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Disadvantages of CORIAN®

Made by DuPont, CORIAN® is a nonporous counter top material that is available in more than 100 colors. It is easy to clean and resistant to mold, mildew and bacterial growth. CORIAN® comes in various thicknesses and appears seamless.

Made by DuPont, CORIAN® is a nonporous counter top material that is available in more than 100 colors.  It is easy to clean and resistant to mold, mildew and bacterial growth. CORIAN® comes in various thicknesses and appears seamless.  You also can get a matching CORIAN® sink and back splash installed for a more uniform look. However, for all its advantages, CORIAN® does have a few disadvantages. 

Expense

Compared to other counter top surfaces, CORIAN® is expensive.  At the time of publication, CORIAN® cost $35 to $80 per square foot installed, according to ConsumerReportsorg. This is comparable to natural stone, such as granite and marble, which costs $40 to $100 per square foot installed; quartz, which runs $45 to $90; concrete, which is $80 to $120; and butcher block, which is $40 to $65.  However, CORIAN® costs much more than ceramic tile and laminate, both which cost $10 to $30 per square foot installed. And, unlike ceramic tile, CORIAN® must be installed by a professional and is not a do-it-yourself project.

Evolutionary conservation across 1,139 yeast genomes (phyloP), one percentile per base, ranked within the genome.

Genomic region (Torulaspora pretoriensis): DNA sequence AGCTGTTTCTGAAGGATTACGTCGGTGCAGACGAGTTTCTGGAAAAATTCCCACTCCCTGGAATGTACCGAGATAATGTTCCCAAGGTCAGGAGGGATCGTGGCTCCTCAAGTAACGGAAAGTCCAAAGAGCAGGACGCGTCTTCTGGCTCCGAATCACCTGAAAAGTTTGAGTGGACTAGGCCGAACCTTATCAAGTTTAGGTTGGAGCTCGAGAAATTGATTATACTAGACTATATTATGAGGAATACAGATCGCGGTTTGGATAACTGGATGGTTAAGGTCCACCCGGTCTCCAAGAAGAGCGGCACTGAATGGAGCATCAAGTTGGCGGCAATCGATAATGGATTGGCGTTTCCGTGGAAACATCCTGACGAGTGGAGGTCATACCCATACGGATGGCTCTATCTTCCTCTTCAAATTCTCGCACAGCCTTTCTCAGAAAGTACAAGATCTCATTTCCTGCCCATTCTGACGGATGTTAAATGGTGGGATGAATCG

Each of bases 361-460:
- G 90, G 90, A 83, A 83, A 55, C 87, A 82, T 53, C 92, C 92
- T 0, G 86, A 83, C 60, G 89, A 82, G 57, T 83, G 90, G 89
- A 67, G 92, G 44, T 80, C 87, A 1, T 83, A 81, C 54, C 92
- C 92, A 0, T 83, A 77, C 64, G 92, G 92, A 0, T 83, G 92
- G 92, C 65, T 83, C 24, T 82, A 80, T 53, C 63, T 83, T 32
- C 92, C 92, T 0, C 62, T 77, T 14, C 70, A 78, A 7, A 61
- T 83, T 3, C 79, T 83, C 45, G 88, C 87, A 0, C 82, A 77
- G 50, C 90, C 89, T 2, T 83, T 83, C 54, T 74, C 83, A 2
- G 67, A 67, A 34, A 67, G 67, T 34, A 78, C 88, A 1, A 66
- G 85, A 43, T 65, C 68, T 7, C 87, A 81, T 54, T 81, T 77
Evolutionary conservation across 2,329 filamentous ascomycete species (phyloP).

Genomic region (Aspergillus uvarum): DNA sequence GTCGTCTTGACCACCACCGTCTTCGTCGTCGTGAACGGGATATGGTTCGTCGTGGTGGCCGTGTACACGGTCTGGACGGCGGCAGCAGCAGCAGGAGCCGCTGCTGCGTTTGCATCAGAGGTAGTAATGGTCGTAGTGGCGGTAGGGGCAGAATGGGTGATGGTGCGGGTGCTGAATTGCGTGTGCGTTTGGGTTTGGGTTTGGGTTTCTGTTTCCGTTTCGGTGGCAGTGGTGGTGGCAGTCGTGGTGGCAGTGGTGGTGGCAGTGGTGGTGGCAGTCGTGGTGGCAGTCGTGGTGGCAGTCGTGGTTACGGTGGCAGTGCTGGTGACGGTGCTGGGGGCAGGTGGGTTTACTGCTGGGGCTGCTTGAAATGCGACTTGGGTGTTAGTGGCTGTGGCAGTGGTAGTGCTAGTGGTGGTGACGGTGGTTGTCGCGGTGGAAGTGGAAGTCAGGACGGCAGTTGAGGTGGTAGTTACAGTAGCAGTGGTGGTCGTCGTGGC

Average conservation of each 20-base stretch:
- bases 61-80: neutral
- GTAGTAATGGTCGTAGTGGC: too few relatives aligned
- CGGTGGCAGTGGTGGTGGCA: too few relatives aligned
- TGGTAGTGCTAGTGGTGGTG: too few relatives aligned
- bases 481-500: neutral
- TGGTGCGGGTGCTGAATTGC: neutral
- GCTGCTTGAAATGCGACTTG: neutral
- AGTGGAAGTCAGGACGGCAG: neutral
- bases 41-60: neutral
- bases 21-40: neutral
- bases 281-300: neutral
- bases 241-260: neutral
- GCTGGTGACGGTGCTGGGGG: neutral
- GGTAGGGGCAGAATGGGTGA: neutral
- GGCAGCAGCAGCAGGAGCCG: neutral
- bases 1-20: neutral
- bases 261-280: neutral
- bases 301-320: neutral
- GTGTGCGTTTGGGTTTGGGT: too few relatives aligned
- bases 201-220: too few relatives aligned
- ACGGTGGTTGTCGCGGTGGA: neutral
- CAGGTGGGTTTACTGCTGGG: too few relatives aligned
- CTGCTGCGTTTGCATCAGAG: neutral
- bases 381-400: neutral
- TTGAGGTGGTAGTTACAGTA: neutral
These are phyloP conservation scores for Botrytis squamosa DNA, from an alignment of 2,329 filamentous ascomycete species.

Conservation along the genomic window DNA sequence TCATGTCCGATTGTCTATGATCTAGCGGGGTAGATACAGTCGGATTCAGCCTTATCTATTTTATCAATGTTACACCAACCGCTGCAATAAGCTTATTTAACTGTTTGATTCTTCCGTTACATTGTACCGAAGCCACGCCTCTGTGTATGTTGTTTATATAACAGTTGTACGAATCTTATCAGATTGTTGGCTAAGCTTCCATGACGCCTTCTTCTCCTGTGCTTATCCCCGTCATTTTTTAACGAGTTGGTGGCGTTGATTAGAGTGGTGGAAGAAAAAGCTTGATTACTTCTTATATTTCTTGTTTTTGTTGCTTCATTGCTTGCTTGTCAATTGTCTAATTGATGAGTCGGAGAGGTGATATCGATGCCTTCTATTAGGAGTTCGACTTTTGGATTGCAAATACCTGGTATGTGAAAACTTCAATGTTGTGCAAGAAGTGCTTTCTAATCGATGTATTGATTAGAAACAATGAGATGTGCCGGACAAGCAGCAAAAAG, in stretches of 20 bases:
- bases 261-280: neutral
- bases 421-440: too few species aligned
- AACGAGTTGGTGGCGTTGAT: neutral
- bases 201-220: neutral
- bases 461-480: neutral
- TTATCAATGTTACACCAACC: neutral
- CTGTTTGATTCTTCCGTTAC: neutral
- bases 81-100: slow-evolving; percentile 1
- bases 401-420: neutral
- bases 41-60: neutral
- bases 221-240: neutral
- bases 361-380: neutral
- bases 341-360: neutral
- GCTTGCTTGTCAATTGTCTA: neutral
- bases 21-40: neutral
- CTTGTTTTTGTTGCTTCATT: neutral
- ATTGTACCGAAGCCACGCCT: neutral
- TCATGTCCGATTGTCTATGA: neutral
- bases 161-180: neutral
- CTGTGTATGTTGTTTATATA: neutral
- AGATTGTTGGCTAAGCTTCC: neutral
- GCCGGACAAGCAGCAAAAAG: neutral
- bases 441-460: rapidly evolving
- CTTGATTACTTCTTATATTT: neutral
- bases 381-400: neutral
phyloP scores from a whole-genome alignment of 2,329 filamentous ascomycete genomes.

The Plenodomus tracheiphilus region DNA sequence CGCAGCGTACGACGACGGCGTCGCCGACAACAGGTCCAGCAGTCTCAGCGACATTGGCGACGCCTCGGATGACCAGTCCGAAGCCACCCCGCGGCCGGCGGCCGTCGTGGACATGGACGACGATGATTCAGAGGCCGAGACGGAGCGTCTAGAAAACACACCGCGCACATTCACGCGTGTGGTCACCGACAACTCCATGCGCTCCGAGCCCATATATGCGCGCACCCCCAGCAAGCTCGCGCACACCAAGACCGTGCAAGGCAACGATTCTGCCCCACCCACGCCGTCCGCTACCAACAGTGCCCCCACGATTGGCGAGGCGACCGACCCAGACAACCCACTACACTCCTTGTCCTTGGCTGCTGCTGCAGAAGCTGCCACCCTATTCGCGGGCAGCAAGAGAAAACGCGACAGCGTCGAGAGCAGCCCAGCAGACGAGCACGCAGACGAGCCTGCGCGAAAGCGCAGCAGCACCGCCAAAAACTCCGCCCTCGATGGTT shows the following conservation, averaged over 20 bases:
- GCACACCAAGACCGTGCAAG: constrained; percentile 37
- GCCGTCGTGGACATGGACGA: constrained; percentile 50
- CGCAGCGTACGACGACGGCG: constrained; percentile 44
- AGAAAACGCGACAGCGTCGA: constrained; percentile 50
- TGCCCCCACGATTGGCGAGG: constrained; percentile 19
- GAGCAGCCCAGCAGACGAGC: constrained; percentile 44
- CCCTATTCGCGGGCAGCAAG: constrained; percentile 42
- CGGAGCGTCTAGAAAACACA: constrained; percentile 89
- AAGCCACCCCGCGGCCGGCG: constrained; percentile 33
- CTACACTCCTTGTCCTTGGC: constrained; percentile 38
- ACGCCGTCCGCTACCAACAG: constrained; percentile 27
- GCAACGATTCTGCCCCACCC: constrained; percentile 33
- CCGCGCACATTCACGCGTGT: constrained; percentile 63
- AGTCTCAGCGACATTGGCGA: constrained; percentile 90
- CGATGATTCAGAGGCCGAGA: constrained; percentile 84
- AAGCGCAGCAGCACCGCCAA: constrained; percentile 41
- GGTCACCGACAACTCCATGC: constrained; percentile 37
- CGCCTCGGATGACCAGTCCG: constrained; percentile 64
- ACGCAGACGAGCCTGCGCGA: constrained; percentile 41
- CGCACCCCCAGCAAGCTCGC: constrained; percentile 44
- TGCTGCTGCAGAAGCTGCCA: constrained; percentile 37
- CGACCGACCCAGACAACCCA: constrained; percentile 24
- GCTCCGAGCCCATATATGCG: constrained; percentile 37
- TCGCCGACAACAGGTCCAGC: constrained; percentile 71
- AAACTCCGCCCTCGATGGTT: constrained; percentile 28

Heat Factor

Although Dupont says CORIAN® is heat-resistant up to 212 degrees Fahrenheit, the company recommends not putting hot pots directly on CORIAN® because it says high temperatures can damage the surface.  Instead it recommends placing trivets with rubber feet or hot pads underneath anything hot.

Scratches Easily

Knives and other kitchen utensils can damage CORIAN®, according to The Home Depot; and, if you get a high-gloss surface, expect to see more scratches.  The owner of Countertop Specialty maintains that even though you can sand out scratches, they will still leave a noticeable depression on the CORIAN®, and deeper dents are likely permanent.

Unnatural Look

CORIAN® is made of an acrylic polymer and clearly looks like plastic.  Although this unnatural appearance won’t matter to everyone, those wishing for a natural look on their counter tops should stick to marble or granite.

About the Author

B. is an editor and writer for Demand Media.